Today, most Nigerians know better. Biafra has not been defeated. If anyone was left in any doubt about this, the last work of my late colleague, Chinua Achebe’s There Was A Country, has left us re-thinking. New generation writers, born long after that brutal war, have inherited and continue to propagate the Biafran doctrine, an article of faith among the Igbo populace, even among those who pay lip-service to a united nation. Millions remain sworn to uphold it. Many have died at the hands of the police and the military as succeeding guardians of that legacy troop out to reclaim it in defiant manifestations. Amnesty International estimated that at least 150 pro-Biafra activists have been killed since August 2015. Some of their leaders, including the director of their official mouthpiece, Radio Biafra, remain on trial for alleged subversion and treason. Others have gone underground.
The war is not over, only the tactics have changed. One could claim that a project of internal secession is unfolding, one that skirts the peripheries of Nigerian laws, testing what they permit, and daring what they do not. As for the victorious side, analysts continue to cite the lingering consequences of the war of secession among the main causes of the nation’s instability, alongside contemporary factors such as mismanagement of petroleum resources, corruption, visionless leadership, etc.
Today, secession simmers openly, and is moving steadily beyond rhetoric. It has already taken on a dangerous complement—ejection. A number of combative youth organizations in the northern part of Nigeria recently called for the expulsion of the Igbo from their lands for daring once again to talk about secession. Mainstream leaders have disowned them, but some support has been voiced by individuals within the same adult cadre, including its intelligentsia. Debate is intense, often acrimonious. Sadly however, one is left with a feeling that most participants in this discourse shy away from a fundamental component of nation being, one that transcends the Biafran will to corporate existence. That principle virtually gasps for air under the wishfully terminal mantra that goes: “The unity of Nigeria is non-negotiable.”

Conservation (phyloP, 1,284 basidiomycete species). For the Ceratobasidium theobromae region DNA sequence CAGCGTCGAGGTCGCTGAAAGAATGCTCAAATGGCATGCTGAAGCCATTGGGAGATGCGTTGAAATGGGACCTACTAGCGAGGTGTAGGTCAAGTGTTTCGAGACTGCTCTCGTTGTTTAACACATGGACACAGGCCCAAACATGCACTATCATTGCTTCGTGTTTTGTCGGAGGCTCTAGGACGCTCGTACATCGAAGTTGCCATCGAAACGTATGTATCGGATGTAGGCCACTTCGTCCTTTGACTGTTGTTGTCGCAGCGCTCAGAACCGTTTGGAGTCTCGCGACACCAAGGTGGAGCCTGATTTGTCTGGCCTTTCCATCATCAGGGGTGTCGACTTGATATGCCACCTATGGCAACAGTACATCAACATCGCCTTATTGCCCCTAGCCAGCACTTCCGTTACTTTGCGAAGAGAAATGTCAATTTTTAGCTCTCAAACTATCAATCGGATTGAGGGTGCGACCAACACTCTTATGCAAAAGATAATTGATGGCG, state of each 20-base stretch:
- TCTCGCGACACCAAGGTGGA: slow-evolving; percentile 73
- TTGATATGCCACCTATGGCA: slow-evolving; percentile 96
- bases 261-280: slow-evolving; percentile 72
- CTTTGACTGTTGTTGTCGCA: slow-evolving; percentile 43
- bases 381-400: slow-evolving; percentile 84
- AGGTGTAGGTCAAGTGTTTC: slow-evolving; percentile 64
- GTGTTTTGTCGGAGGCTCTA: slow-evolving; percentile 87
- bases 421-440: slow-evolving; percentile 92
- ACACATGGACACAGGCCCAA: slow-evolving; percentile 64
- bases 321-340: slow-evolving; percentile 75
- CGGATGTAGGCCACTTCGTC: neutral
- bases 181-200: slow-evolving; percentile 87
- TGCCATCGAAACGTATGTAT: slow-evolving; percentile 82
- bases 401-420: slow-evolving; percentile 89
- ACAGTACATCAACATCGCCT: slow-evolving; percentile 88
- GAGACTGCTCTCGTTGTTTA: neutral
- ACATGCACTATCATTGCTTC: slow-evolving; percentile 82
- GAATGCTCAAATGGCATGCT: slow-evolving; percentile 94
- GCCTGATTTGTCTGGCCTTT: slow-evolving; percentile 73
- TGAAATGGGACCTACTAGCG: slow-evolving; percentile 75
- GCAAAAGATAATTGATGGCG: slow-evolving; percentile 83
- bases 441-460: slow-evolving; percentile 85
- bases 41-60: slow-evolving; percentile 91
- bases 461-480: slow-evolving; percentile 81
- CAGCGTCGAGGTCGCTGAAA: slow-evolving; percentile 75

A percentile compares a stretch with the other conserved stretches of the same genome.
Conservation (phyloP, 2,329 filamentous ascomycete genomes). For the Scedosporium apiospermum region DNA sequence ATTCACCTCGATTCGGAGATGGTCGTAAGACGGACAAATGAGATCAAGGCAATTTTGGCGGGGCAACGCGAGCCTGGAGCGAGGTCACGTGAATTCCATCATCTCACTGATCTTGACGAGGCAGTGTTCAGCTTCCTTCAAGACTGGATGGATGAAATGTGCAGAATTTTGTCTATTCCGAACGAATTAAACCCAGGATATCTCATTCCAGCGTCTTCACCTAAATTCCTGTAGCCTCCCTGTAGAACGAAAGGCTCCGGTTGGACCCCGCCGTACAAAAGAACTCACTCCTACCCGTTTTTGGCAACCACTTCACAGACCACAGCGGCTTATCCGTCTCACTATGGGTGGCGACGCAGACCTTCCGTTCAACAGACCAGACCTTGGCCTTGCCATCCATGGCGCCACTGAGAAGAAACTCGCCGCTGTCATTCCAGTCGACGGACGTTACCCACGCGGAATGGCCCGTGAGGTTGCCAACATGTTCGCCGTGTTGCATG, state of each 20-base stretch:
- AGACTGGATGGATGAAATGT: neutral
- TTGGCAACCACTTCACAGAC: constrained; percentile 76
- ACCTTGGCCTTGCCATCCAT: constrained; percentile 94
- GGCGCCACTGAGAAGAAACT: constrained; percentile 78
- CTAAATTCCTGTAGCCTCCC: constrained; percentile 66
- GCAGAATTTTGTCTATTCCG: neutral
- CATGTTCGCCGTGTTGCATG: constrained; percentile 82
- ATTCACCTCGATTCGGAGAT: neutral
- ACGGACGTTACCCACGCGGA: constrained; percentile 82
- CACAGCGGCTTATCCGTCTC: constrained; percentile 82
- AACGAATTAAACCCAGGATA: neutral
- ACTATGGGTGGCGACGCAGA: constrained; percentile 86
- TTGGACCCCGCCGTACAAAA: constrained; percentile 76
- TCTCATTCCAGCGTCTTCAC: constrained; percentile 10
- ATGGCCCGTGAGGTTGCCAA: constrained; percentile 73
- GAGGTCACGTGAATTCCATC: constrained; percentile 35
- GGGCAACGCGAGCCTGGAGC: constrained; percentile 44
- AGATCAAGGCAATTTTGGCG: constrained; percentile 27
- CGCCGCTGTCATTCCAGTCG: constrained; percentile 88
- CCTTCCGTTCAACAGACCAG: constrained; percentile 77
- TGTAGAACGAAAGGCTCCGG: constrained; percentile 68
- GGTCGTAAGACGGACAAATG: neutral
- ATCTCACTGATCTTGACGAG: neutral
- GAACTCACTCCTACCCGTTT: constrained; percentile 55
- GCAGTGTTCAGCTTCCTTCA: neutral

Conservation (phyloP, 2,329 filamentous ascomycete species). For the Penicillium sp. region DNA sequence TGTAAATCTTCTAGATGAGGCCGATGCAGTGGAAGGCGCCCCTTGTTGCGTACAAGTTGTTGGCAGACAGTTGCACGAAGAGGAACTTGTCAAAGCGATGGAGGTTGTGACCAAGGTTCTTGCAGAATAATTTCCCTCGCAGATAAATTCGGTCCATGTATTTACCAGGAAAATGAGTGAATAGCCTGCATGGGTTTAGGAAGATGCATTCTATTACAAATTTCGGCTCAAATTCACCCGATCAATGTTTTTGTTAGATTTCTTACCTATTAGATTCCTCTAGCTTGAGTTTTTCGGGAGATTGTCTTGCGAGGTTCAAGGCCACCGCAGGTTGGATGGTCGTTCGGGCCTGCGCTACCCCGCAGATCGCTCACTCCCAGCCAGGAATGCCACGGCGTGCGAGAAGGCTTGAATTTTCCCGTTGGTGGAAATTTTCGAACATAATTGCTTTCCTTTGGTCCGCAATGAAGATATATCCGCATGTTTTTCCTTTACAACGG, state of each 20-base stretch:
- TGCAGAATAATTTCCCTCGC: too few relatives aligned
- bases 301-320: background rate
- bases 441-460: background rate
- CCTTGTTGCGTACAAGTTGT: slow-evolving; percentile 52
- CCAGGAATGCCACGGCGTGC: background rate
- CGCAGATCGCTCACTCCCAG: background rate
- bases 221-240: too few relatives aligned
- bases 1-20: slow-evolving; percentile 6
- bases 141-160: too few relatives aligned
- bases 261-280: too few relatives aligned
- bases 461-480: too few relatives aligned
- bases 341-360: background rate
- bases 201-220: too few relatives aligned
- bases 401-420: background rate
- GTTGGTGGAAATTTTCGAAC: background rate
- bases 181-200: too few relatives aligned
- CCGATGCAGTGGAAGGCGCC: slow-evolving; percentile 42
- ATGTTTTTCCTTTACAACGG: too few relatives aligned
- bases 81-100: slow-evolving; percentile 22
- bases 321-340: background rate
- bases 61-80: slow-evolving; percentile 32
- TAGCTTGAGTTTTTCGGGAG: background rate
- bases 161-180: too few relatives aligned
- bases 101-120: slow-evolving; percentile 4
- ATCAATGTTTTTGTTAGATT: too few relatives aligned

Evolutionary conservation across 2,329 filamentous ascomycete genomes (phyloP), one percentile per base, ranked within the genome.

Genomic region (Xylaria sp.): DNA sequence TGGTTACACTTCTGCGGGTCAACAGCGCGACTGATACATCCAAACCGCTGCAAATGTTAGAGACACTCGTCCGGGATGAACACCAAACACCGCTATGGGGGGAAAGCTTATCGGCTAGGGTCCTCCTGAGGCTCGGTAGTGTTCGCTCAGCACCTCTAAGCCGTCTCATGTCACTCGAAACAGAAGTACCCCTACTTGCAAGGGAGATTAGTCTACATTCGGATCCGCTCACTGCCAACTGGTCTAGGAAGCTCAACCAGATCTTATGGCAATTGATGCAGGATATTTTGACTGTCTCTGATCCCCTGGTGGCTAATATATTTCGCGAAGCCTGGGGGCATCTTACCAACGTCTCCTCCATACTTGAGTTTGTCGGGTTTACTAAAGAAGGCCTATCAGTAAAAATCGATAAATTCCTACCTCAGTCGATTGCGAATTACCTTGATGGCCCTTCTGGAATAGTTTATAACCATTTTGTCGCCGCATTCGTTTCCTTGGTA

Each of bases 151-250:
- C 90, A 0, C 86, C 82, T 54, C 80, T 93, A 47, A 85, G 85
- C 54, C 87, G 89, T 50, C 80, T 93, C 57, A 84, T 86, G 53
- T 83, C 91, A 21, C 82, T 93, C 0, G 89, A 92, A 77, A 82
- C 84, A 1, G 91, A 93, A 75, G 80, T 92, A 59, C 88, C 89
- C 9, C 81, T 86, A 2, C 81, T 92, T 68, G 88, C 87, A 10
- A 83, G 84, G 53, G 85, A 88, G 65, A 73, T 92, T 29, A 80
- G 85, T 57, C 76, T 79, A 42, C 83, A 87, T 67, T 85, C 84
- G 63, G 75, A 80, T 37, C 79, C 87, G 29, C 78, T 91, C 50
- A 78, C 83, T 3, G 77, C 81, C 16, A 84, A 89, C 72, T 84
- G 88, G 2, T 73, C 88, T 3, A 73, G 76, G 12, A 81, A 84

I have never understood how this is supposed to differ from the dogma of certain religious strains that declare conversion from faith to be an act of apostasy, punishable by death. Nationality, like religion, is only another construct into which one is either born, or acquires by accident or indoctrination. Those who insist on the divine right of nation over a people’s choice seem unaware that they box themselves into the same doctrinaire mould of mere habit, just like religion. In the Nigerian instance, however, the matter is even more troubling.